Word formation (Part 2)

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How’s December treating you? In the last post we started taking a look at word formation and Continue reading “Word formation (Part 2)”

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Word formation ( Part 1)

Hello everyone and happy November!! Continue reading “Word formation ( Part 1)”

Reading and Use of English Paper (Word formation)

EXAM COUNTDOWN – STRATEGIES AND ADVICE

PAPER 1:  Reading and Use of English  PART 3:  Word Formation

*This is a task with eight gaps, based on a text of between 150-170 words

WHAT’S TESTED?

This is a test of your ability in word formation.  The focus is on vocabulary and the formation of words from a root, using prefixes and suffixes, internal changes and compound words.  There may also be a grammatical element (such as plural forms, verb tenses and participles) to the changes that need to be made.  Some of the words you have to form may be part of fixed expressions or collocations.

You may be given a noun and have to transform it into a verb, or produce an adjective from a noun.  It is important that you know the meaning and the functions of the many different prefixes (e.g. un/in/dis/re-) and suffixes (e.g. -ally/ion/able/ment) and that you are familiar with compounds (e.g. worldwide/outcome/downsize).

STRATEGY

Always read the title and the whole text carefully, ignoring the gaps for the moment, to get an overview of the topic and to understand the main points of each paragraph or group of sentences.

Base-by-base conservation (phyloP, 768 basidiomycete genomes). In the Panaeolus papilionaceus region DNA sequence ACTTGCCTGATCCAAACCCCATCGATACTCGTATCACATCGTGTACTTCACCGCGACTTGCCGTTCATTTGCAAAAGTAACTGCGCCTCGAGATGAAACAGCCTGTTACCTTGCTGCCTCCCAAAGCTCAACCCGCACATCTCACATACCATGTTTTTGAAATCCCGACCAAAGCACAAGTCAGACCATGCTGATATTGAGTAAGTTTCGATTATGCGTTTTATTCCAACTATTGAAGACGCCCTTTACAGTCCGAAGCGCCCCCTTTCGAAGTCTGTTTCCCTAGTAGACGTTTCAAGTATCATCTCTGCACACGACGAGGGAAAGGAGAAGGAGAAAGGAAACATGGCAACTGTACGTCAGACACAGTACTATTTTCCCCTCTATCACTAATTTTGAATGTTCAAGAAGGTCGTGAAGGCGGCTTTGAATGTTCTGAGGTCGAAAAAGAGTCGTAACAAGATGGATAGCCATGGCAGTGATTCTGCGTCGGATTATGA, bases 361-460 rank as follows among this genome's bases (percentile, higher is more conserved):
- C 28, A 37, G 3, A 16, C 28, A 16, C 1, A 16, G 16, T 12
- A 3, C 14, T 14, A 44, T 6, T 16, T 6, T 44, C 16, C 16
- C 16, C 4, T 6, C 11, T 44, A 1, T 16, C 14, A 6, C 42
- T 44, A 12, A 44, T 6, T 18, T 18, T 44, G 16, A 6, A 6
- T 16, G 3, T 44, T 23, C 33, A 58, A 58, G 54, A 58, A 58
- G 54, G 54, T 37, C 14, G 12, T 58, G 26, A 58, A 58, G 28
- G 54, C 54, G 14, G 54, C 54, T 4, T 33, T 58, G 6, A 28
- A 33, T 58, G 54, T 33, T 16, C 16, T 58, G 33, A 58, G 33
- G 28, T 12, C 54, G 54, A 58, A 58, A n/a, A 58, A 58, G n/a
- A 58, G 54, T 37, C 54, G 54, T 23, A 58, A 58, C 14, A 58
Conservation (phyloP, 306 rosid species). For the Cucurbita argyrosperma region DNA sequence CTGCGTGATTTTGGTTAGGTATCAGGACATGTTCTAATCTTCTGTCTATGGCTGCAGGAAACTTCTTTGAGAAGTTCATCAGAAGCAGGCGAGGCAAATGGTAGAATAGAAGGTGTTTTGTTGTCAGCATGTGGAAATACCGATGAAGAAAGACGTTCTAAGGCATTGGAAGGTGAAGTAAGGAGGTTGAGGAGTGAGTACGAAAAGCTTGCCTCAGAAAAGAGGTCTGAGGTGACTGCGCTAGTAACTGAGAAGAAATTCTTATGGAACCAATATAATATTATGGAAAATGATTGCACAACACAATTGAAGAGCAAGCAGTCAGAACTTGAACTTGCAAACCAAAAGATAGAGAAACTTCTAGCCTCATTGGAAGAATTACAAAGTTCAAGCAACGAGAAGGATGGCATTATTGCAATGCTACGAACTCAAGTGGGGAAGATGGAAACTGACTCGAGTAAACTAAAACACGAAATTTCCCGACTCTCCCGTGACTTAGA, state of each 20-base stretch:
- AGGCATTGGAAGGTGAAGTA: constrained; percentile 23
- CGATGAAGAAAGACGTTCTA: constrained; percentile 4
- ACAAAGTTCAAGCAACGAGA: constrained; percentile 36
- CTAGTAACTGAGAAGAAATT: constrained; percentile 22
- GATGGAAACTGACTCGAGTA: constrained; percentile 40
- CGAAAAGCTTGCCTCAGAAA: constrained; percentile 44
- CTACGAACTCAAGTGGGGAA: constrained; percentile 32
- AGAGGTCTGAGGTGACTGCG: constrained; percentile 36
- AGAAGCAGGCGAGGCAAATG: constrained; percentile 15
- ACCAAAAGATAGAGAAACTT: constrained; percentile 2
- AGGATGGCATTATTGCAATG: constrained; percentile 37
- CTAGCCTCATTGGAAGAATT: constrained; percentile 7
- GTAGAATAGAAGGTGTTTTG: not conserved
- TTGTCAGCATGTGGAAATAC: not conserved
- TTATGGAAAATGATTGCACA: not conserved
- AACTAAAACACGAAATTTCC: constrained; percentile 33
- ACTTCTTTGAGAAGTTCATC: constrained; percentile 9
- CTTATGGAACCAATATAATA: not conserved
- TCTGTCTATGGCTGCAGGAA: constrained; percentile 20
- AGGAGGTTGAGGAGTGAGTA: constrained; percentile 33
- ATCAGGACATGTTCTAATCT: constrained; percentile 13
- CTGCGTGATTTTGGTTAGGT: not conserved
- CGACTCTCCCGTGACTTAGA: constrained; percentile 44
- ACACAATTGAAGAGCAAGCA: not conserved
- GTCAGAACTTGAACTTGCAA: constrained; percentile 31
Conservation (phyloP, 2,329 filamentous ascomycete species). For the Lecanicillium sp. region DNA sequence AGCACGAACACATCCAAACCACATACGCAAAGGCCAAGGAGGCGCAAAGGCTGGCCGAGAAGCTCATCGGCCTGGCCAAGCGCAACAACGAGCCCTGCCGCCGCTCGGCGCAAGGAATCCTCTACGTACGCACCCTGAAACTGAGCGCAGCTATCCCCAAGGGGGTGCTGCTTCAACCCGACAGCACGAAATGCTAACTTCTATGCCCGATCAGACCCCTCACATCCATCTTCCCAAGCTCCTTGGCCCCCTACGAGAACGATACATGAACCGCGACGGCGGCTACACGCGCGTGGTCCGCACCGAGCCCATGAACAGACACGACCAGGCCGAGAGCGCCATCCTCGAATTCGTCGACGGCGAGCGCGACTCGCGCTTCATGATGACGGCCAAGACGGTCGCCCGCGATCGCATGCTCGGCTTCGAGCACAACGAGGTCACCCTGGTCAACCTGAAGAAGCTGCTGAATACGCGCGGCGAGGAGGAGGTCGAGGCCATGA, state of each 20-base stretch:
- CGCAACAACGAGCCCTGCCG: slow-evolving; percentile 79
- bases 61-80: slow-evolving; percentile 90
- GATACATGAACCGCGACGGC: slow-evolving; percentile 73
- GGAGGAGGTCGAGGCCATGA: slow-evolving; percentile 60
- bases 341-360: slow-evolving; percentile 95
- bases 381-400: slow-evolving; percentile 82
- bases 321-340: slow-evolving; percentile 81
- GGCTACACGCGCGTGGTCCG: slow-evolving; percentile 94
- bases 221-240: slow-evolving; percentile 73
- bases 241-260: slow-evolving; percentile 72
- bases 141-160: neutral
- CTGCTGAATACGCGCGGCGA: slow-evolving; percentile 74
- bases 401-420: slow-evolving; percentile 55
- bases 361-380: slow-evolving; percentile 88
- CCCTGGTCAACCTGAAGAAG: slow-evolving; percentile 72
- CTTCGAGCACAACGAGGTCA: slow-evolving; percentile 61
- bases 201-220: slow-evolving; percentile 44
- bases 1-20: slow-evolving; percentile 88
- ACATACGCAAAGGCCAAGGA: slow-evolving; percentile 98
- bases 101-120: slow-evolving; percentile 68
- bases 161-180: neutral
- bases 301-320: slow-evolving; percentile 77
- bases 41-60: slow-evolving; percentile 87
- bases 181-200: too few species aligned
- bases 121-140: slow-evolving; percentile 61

SYNTAX

Use your knowledge of grammar to understand what part of speech the missing word is (e.g. noun, verb, adjective, adverb) and think through the range of possible affixes, negative prefixes and suffixes.

SEMANTICS

Look carefully at the way the sentence is constructed to decide whether the missing word should be positive or negative.  Look for evidence of two opposing ideas.  When the root presents several possible derivatives, look at the context carefully to check that you have the derivative with the correct meaning.  Remember that more than one change to the stem word can often be required.

EXAMPLES

Let’s look at the verb DECIDE and it’s derivatives. Look at these two sentences and think about syntax.

  1. The people couldn’t believe that once again their Prime Minister was shown to be a weak  and ___________ leader.

  1. Even after she had asked her friends and family for advice, Nadine was still ____________ whether to go to college or not.

In both sentences we need an adjective.  Here are the possibilities……

decided

undecided

decisive

indecisive

deciding

….now think about semantics.  We can see from the meaning and construction of the sentences that we need a negative adjective in both.  Now check the meaning of both derivatives.

a) undecided: (not before a noun) not having made a decision about something important

b) indecisive: 1. unable to make clear decisions or choices 2. not having a clear result

ANSWERS 1(b)   2(a)

Now look at these two sentences and think about syntax:

  1. Due to internal disagreement there were weeks of __________ about who would get the promotion and when.
  2. It was a maddening trait of his, this __________, which in his case was complicated by his extreme politeness.

This time we need a noun in both sentences.  Here are the possibilities:

decision(s)

indecision

decisiveness

indecisiveness

…The semantics tell us that we need a negative noun in both sentences.

a) indecision: the state of being unable to decide what to do

b) indecisiveness: describing a person’s inability to make clear decisions or choices

ANSWERS 1(a)   2(b)

To sum up, don’t forget these TOP TIPS:

1)      Analyse the text on two levels:  SYNTAX and SEMANTICS

2)      Check to see if the word is plural or singular

3)      Remember the root word ALWAYS has to be changed

4)      Brainstorm the root word to see how many forms you can think of…

5)      Remember….TIMING.  Don’t let the clock tick away for the want of ONE WORD. Take an educated guess.